A paper published in this week’s edition of Science outlines a new approach to breaking the hydrogen-nitrogen bonds in ammonia, allowing the production of hydrogen at low temperatures.
This research was also reported on phys.org under the headline: “Method found for pulling hydrogen from ammonia for use as clean fuel.”
In the same issue of Science, an accompanying Perspectives article explains the implications of this research, with potential new applications for ammonia as a chemical feedstock in the pharmaceutical and materials industries, and as an “energy carrier,” whereby ammonia fuel can be used “to generate H2 under mild conditions.”
Although ammonia (NH3) is made on a vast scale for use in fertilizers, its use as a chemical feedstock or as an energy carrier is much more limited. Many reactions that occur easily with its substitution products (amines) are sluggish for NH3, in part because of the difficulty of activating the N-H bond …
Amine-containing organic molecules are used in pharmaceutical and materials applications, and accessing these structures directly from ammonia could limit the generation of by-products during their synthesis. Bringing NH3 up to speed for these applications will require both the development of catalysts that can activate the strong N–H bond of ammonia and a fundamental understanding of the N–H bond cleavage step …
Bezdek et al report a molybdenum complex capable of weakening the N–H bond of NH3 and releasing a H atom to generate H2 under mild conditions.
Science, Ammonia activation at a metal, Jessica Hoover, 11/11/2016
Specifically, the research, which comes out of The Chirik Group at the Chemistry Department of Princeton University, describes how the “coordination of ammonia … to a molybdenum complex substantially weakens the N–H … bonds, so much so that heating to 60°C liberates hydrogen.”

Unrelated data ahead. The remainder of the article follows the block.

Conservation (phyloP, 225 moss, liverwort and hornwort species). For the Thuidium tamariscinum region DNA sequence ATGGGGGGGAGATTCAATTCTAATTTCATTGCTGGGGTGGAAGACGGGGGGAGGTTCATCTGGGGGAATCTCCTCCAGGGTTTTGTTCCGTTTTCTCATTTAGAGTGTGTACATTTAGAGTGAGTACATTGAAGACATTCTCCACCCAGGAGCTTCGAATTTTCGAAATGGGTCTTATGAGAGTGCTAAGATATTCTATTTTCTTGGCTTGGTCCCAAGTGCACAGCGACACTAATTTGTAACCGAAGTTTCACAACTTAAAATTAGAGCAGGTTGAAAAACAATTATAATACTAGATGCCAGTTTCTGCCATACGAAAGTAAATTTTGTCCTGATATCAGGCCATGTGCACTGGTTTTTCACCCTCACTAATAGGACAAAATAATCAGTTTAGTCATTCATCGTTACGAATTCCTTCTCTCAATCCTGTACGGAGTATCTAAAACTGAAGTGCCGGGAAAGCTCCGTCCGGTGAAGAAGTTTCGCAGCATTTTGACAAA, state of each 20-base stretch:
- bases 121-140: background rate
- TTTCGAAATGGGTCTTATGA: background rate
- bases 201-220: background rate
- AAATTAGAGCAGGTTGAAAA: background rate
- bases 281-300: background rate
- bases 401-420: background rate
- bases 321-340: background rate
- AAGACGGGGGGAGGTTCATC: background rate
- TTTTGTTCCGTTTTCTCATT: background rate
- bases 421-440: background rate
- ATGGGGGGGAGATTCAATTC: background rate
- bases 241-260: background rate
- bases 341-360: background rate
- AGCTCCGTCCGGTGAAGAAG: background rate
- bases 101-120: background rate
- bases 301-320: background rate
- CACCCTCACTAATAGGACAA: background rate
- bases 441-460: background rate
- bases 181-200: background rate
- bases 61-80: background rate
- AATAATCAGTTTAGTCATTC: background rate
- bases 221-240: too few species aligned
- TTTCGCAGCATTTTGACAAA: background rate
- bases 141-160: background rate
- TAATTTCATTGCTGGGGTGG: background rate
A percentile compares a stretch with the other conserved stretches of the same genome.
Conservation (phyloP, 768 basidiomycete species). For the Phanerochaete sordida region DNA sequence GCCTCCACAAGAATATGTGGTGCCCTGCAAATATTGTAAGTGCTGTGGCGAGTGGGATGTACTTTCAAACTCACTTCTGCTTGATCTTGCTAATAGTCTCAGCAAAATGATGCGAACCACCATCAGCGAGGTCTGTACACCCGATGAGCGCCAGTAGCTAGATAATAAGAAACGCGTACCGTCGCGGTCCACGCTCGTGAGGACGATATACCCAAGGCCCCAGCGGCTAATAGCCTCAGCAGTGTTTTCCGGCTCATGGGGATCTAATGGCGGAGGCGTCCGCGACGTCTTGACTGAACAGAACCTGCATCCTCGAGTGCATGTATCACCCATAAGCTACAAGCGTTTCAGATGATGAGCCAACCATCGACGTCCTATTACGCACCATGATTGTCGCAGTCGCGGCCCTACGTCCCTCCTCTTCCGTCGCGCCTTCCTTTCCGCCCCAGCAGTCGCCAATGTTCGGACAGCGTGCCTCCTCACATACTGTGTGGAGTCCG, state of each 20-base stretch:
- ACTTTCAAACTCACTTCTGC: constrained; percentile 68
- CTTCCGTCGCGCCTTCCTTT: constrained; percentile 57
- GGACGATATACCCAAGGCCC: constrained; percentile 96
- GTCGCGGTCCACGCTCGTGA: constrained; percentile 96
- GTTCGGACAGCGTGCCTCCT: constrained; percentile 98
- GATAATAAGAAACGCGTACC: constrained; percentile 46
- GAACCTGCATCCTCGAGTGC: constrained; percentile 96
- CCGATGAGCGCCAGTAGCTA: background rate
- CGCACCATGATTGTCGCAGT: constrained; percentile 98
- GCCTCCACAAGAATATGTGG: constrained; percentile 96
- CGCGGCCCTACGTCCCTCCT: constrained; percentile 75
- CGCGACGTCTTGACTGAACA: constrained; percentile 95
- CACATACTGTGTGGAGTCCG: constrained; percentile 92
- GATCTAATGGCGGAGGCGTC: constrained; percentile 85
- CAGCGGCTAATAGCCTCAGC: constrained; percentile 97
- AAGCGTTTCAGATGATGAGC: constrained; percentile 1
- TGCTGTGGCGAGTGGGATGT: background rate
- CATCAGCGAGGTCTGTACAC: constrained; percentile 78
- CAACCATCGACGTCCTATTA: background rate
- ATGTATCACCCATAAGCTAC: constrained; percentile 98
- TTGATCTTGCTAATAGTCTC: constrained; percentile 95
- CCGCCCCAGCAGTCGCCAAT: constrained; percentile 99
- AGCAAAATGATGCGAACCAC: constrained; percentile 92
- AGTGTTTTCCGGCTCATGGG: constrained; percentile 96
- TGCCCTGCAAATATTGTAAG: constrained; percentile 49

The development here is that, while there has been much research into ammonia’s “acid-base chemistry at room temperature, revolving around proton exchange … radical chemistry involving H-atom exchange is comparatively rare in these molecules in the absence of a high-energy stimulus.”
Here we report the synthesis of a molybdenum ammonia complex supported by terpyridine and phosphine ligands that lowers the nitrogen-hydrogen bond dissociation free energy from 99.5 (gas phase) to an experimentally measured value of 45.8 kilocalories per mole (agreeing closely with a value of 45.1 kilocalories per mole calculated by density functional theory). This bond weakening enables spontaneous dihydrogen evolution upon gentle heating …
Science, Coordination-induced weakening of ammonia, water, and hydrazine X–H bonds in a molybdenum complex, Bezdek et al, 11/11/2016
You can find the Princeton paper here, as well as the accompanying Perspectives piece by a researcher from West Virginia University – both articles are behind the Science paywall. The phys.org story is here.